In addition to all the homebrewing I’ve done over the past two and a half years, I’ve also been spending a lot of time around the local mead hall. As such, I’ve consumed my fair share1 of mead. But I hadn’t yet made any. Deciding that this was an error to remedy, I combined this urge to brew2 with my predilection for rye-based fermented beverages. A rye braggot! And (while the name came much later) thus begins the story for Diplomatic Mission:
This brew begins much as described above. In my journal, my first reference to it is in March of 2016. I was visiting the mead hall and chatting with Erik (then head brewer for Havoc) about mead, mead making, and also (for some reason) Light in the Window and rye. It’s at this point that the idea starts to take shape. Erik did not talk me out of it.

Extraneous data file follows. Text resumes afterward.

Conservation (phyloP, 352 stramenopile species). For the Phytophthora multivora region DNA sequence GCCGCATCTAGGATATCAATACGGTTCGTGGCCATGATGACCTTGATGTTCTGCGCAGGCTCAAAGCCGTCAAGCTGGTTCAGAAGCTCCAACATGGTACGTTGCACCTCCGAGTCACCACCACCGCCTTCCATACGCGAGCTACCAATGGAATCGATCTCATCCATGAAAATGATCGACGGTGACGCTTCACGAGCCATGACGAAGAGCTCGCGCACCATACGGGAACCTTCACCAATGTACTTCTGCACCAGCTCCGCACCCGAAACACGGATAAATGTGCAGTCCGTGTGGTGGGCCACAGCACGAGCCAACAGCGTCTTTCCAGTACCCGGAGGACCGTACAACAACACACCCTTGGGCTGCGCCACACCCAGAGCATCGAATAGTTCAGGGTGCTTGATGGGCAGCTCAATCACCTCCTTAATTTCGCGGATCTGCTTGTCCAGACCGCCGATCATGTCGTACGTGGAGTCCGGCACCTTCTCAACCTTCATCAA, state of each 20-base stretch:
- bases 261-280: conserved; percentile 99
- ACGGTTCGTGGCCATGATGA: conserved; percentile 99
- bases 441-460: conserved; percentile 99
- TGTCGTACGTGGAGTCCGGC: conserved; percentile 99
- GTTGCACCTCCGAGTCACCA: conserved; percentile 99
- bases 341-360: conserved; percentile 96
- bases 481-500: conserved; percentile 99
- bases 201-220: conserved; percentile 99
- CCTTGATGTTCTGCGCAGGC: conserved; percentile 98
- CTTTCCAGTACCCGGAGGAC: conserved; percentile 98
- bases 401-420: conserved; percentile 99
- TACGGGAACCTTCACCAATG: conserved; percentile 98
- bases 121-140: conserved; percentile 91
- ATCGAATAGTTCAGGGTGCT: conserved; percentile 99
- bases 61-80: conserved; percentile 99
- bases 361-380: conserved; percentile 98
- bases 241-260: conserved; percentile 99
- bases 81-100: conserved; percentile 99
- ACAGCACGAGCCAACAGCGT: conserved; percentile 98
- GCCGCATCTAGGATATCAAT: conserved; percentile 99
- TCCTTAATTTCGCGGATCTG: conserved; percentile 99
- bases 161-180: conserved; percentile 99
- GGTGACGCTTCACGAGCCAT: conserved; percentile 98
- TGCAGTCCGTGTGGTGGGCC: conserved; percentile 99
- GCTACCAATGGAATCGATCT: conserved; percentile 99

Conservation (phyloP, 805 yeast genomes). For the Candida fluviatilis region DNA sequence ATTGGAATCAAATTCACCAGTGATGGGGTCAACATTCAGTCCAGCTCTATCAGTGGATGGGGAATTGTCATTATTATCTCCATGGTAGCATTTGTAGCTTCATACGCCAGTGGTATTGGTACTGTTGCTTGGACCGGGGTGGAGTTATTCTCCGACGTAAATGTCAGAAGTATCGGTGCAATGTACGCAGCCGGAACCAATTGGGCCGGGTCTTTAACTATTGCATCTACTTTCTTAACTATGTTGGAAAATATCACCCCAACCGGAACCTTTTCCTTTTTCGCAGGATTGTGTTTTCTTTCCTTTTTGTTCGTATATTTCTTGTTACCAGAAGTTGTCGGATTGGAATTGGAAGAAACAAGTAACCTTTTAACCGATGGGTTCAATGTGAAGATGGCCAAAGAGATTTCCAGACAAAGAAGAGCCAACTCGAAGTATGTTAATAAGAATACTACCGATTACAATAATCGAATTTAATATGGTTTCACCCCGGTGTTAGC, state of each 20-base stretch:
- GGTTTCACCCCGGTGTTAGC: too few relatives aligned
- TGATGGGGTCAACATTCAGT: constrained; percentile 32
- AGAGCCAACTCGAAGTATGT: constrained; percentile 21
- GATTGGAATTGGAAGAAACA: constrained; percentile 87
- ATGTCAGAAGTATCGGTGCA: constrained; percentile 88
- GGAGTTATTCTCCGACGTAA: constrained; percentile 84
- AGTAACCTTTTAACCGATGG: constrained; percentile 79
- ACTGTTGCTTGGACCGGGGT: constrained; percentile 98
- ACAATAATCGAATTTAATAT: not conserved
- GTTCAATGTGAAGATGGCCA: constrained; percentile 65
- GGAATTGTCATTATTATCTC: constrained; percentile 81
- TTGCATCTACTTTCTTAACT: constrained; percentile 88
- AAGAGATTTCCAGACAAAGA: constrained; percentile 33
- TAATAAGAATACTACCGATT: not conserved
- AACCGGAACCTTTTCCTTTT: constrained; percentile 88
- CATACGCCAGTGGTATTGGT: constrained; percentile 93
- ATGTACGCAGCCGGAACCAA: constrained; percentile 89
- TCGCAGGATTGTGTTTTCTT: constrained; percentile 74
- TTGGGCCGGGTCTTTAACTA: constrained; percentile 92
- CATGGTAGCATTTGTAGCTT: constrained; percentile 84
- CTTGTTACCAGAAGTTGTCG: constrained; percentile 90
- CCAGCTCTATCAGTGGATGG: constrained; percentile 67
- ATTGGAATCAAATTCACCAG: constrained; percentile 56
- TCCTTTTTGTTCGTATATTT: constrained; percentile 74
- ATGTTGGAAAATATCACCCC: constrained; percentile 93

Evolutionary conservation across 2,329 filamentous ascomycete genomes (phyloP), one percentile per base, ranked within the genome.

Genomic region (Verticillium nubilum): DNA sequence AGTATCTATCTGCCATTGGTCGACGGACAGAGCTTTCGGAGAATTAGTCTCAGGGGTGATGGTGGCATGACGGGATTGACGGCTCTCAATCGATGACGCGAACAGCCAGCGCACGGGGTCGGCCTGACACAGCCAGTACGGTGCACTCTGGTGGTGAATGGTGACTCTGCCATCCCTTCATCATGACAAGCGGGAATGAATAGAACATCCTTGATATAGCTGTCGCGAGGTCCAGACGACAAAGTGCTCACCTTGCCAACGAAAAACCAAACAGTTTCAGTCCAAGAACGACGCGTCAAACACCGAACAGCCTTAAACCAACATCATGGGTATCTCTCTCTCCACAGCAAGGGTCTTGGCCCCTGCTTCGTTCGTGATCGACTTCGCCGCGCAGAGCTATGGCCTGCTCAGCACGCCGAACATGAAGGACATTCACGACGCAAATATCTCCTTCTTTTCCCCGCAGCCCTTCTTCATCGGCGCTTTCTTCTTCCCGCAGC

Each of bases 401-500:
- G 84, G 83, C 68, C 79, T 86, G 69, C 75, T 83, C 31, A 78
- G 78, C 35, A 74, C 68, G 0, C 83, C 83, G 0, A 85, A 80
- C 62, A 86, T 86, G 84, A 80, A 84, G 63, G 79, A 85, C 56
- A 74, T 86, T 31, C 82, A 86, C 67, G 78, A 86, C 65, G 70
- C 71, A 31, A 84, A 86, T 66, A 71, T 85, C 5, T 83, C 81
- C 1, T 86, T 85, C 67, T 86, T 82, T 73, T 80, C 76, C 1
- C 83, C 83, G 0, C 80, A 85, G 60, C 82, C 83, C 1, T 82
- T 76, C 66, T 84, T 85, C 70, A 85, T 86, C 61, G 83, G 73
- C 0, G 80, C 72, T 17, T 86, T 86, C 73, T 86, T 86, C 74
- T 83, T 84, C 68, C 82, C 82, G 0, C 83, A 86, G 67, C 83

Fast-forward a couple of weeks and I find myself having much the same conversation with Ricky. This is where things start to get more specific. He’s got ideas. Recommendations. Advice on what kind of malts to throw in with the rye, and in what proportions. I mention how I just couldn’t settle on a yeast strain. He helped talk me through that decision, too. What a guy!
I plug away a bit with my formulation and I’m all set to go. And/but/so then I get caught up in brewing a bunch of other things and nine months go by. Nevertheless, December comes and I decide it’s finally time.